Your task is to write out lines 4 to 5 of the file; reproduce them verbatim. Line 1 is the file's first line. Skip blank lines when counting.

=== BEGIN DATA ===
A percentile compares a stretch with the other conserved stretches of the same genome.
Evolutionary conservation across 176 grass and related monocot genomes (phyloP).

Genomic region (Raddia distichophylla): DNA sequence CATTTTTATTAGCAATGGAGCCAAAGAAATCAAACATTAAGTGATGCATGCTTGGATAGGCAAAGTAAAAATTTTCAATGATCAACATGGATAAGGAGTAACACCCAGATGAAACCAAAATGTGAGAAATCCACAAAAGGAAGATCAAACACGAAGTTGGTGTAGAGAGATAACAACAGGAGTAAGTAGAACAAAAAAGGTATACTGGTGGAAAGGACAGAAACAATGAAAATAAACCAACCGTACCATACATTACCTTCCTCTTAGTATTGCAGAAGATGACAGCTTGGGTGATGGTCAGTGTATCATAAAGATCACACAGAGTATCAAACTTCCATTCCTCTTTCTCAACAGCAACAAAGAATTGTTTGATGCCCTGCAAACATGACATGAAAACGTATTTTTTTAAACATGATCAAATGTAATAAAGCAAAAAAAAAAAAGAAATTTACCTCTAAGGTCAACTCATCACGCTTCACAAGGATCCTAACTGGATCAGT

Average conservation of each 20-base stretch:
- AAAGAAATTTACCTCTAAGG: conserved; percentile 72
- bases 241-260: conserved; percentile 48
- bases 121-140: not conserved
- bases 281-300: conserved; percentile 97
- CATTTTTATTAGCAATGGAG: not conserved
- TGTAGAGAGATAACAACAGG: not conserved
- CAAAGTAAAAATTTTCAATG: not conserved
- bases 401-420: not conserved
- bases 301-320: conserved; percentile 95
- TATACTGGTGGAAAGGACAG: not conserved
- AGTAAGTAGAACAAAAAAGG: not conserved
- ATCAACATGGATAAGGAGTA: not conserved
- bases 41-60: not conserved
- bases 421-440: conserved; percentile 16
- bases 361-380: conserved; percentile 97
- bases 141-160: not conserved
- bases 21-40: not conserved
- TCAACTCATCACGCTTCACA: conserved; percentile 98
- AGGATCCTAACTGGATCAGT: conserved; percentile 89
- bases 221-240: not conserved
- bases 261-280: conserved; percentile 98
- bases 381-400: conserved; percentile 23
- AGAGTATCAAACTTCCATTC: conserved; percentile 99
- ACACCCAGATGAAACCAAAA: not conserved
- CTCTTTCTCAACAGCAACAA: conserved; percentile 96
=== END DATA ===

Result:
Average conservation of each 20-base stretch:
- AAAGAAATTTACCTCTAAGG: conserved; percentile 72